NASA completed a significant step Sunday toward returning astronauts to the lunar surface with the successful completion of a test mission that sent a capsule designed for human spaceflight to orbit the moon and return safely to Earth.
Orion’s homecoming came 50 years to the day after the Apollo 17 spacecraft landing on the lunar surface in 1972 at the Taurus-Littrow valley, the last human mission to the moon. And it heralded, the space agency said, a series of upcoming missions that are to be piloted by a new generation of NASA astronauts as part of the Artemis program.
The flight was delayed repeatedly by technical problems with the massive Space Launch System rocket and the spacecraft. But the 26-day, 1.4 million-mile mission went “exceedingly well,” NASA officials said, from the launch on Nov. 16 to flybys that brought Orion within about 80 miles of the lunar surface and directly over the Apollo 11 landing site at Tranquility Base.
“From Tranquility Base to Taurus-Littrow to the tranquil waters of the Pacific, the latest chapter of NASA’s journey to the moon comes to a close. Orion, back on Earth,” NASA’s Rob Navias said during the agency’s live broadcast of the event.
NASA Administrator Bill Nelson said it was “historic because we are now going back to space, to deep space, with a new generation.” The successful mission augurs a new era, he added, “one that marks new technology, a whole new breed of astronauts, and a vision of the future.”
“This is what mission success looks like, folks,” Mike Sarafin, NASA’s Artemis I mission manager, said at an afternoon news conference. “This was a challenging mission. … We now have a foundational deep space transportation system. And while we haven’t looked at all the data that we’ve acquired, we will do that over the coming days and weeks.”
Now that the spacecraft is safely home, NASA will immediately begin to assess the data gathered on the flight and prepare for the Artemis II mission — which would put a crew of astronauts on the spacecraft for another trip in orbit around the moon. NASA hopes that mission would come as early as 2024, with a lunar landing to come as early as 2025 or 2026. That would be the first time people walk on the moon since the last of the Apollo missions.
NASA has yet to name the crews assigned to those flights — that would come in early 2023, said Vanessa Wyche, the director of NASA’s Johnson Space Center. But its astronaut corps has already shifted its training to focus on Orion and lunar flights, after spending decades focusing solely on missions to the International Space Station.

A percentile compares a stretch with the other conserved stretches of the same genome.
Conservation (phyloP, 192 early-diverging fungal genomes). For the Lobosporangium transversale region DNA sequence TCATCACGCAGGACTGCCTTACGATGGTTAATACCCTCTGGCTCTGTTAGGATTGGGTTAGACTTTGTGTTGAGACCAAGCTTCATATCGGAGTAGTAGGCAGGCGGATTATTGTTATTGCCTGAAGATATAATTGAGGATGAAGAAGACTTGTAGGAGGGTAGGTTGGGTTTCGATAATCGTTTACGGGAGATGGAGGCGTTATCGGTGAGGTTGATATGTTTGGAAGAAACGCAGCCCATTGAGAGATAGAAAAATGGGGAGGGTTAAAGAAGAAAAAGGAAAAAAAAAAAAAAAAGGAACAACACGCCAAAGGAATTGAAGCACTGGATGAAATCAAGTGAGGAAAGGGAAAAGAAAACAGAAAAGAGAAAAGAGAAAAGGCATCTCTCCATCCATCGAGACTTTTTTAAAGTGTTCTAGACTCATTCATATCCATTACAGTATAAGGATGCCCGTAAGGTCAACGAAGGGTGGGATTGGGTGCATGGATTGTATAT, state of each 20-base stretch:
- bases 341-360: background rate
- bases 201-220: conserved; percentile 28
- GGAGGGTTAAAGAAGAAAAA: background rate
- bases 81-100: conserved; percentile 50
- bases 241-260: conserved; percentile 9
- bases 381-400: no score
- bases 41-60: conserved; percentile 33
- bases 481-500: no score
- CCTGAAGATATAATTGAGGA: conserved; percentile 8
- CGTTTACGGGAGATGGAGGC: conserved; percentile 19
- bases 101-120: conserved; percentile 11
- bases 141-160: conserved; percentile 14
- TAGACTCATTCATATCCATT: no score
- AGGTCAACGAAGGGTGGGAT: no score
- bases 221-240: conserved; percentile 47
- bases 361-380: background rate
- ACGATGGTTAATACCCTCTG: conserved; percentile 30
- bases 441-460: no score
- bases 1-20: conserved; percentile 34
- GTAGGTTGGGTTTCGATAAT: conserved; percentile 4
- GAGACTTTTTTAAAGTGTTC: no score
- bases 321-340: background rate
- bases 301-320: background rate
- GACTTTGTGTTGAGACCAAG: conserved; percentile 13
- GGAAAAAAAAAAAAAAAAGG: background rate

One of the most significant tests for the Orion spacecraft came Sunday morning when it hit Earth’s atmosphere traveling at nearly 25,000 mph, 32 times the speed of sound. The friction generated extreme temperatures — 5,000 degrees Fahrenheit — that stressed the capsule’s heat shield. A series of parachutes then deployed, delivering the spacecraft to the ocean at under 20 mph, where a Navy recovery ship, the USS Portland, and several small boats and helicopters were waiting to greet it.
Nelson said the heat shield performed “beautifully,” and Navias said the landing was “textbook.”
The successful mission gives NASA some momentum after years of stagnation in its human spaceflight program. After it retired the space shuttle fleet in 2011, NASA was forced to rely on Russia to send its astronauts to the space station. SpaceX finally started human spaceflight missions for NASA in 2020, and Boeing, the other company contracted for flights to the ISS, hopes to send its first crew there next year.
But now, for the first time in decades, NASA has another destination for its astronauts — the moon — and a program, Artemis, that has survived subsequent presidential administrations, to get them there.
The program, which vows to land the first woman and person of color on the moon, was born under the Trump administration and carried on by the Biden White House. That continuity stands in stark contrast to decades of presidential administrations pointing NASA’s human space exploration directorate to different goals in the solar system, from the moon, to Mars, an asteroid, and back to the moon again.
The question now is: Can NASA maintain the program’s momentum and keep Congress funding it? Support for spaceflight programs can be fickle — even the Apollo missions quickly began to lose support from Congress and the public’s interest. And while NASA might be celebrating the Artemis I as a triumph today, that enthusiasm could easily fade by the time Artemis II is ready to fly in 2024.
In the post-flight news conference, Nelson, a former U.S. senator from Florida, said he is confident the excitement would continue to build with the public, particularly as NASA names the crew for the next mission. Congress is also invested in the program, he said. “I am not worried about the support from the Congress,” he said. “That support is enduring.”
While that remains to be seen, NASA was celebrating the first step toward returning astronauts to the moon and fulfilling the pledge of Eugene Cernan, the last man to walk on the moon, who vowed, as he departed the moon for Earth, “We shall return.”
Robert Cabana, NASA’s associate administrator and a former astronaut, said that he wished Cernan “were alive and could have seen this mission. It would have meant a lot to him.”